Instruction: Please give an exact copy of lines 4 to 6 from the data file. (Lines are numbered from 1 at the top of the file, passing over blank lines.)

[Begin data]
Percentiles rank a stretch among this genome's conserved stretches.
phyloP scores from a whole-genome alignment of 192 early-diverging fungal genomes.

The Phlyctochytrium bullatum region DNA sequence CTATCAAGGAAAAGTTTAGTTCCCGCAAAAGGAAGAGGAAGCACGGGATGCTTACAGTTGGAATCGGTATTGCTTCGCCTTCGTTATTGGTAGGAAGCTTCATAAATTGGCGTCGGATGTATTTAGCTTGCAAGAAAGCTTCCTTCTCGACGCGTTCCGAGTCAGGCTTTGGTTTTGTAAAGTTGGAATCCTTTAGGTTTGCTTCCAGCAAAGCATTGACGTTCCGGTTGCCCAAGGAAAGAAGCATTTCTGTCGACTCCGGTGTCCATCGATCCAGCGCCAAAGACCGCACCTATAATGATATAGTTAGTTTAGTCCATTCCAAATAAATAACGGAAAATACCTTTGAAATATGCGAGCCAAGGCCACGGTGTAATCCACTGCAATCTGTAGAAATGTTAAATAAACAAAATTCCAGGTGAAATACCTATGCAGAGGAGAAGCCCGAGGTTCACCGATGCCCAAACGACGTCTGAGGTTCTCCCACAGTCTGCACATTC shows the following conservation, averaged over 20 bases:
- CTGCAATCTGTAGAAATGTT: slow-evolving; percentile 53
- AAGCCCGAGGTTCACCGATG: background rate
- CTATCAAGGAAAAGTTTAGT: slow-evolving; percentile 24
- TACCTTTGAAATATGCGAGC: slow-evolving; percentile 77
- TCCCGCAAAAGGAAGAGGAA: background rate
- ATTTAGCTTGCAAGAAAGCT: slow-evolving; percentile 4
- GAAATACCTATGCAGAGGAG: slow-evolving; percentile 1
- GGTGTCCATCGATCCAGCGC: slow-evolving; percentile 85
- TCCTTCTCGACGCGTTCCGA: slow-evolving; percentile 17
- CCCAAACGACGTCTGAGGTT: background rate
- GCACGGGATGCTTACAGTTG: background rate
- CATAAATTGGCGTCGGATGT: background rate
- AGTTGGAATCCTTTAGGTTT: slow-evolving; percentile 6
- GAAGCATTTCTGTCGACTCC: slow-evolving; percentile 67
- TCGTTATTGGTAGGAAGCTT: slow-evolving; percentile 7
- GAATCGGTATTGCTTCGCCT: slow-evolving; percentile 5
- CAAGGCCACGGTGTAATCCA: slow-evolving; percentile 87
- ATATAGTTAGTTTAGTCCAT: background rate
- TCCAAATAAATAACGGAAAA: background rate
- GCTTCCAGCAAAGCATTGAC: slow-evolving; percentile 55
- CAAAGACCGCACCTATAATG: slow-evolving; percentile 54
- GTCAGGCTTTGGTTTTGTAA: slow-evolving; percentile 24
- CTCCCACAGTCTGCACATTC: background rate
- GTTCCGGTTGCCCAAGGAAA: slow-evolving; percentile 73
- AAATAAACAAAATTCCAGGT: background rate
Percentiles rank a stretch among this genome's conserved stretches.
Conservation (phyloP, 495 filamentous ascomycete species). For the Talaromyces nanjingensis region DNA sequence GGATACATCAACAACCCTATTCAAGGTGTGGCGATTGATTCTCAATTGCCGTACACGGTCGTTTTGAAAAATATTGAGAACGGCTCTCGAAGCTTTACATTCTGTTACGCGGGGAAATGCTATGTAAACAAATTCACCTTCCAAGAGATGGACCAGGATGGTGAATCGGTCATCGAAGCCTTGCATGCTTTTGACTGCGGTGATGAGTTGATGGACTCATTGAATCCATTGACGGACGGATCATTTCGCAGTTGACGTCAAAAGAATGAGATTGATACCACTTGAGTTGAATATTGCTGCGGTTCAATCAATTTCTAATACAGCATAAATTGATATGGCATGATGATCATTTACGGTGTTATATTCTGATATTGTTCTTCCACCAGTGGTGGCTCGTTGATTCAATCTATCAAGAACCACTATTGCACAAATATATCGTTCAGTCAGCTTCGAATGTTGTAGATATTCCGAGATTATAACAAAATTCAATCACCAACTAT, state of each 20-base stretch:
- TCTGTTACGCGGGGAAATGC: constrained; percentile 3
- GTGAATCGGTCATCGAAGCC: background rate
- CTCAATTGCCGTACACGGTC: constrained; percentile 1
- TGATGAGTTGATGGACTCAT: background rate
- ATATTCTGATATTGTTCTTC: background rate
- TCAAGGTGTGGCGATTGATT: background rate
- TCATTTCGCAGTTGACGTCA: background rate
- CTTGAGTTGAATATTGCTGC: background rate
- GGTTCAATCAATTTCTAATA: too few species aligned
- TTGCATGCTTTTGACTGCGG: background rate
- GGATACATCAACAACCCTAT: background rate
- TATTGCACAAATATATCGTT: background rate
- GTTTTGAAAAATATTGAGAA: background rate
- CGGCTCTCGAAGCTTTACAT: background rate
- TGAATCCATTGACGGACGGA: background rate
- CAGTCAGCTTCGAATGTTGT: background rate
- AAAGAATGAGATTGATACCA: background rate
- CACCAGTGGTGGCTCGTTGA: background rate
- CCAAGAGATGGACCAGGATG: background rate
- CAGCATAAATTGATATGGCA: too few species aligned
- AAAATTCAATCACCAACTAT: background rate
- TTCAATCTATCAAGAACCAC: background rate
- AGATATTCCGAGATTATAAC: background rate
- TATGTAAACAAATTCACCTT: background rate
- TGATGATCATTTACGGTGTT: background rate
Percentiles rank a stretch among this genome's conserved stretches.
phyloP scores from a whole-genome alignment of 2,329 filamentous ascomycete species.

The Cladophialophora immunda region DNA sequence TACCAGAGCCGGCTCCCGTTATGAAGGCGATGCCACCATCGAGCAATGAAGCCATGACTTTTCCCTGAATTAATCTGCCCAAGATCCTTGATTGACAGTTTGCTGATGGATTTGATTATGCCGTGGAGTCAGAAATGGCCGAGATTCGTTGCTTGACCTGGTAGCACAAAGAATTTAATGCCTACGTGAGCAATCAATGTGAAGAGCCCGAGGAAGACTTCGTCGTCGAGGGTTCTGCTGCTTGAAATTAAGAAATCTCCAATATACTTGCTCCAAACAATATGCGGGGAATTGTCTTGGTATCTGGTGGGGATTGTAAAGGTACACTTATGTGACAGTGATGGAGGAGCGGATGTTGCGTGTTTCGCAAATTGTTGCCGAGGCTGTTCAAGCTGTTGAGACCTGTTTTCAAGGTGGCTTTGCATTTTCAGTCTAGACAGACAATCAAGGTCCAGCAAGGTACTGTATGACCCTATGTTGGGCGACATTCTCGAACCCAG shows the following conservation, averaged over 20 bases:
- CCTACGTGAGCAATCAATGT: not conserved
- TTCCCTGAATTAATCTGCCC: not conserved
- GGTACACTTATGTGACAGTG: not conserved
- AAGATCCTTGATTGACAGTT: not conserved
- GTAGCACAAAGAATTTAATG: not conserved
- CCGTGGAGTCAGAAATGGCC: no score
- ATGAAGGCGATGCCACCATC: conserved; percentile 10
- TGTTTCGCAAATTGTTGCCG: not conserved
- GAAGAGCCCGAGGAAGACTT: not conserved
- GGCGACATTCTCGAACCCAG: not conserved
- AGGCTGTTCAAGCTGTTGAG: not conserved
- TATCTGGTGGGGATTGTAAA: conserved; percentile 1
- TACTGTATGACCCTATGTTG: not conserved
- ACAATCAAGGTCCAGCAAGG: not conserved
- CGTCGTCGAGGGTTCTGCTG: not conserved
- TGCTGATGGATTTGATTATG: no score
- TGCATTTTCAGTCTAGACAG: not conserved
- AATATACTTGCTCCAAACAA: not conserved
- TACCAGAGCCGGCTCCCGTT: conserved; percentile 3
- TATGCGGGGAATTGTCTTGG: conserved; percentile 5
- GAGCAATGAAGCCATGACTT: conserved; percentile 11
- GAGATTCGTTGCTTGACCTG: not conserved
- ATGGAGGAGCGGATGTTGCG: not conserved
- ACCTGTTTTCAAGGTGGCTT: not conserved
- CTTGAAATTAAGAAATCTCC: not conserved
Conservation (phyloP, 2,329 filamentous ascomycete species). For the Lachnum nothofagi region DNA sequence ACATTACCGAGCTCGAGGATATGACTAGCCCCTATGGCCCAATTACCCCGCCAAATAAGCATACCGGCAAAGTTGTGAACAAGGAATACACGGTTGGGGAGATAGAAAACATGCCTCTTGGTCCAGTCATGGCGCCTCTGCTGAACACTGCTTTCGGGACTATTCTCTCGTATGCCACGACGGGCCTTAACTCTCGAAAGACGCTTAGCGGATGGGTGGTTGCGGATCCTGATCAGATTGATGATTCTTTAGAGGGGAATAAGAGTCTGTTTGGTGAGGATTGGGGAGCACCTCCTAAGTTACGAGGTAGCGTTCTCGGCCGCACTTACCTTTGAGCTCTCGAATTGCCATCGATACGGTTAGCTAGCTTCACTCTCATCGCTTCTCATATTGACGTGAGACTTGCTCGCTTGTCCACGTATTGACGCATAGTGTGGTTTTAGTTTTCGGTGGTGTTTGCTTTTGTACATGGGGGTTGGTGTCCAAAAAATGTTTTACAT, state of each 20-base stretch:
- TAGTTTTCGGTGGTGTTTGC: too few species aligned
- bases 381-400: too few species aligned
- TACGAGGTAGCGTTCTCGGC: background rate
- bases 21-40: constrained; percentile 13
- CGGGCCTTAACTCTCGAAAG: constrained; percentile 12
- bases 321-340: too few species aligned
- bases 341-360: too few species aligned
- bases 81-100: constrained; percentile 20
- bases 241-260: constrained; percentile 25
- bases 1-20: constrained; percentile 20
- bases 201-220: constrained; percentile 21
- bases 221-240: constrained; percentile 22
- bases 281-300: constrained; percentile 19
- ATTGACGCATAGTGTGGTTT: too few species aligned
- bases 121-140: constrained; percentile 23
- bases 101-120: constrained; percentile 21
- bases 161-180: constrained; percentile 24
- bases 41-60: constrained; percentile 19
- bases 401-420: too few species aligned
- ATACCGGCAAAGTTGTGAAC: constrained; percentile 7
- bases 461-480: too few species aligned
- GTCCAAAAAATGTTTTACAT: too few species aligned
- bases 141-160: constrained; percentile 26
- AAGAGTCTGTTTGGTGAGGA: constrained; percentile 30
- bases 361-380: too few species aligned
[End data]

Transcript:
- CTGCAATCTGTAGAAATGTT: slow-evolving; percentile 53
- AAGCCCGAGGTTCACCGATG: background rate
- CTATCAAGGAAAAGTTTAGT: slow-evolving; percentile 24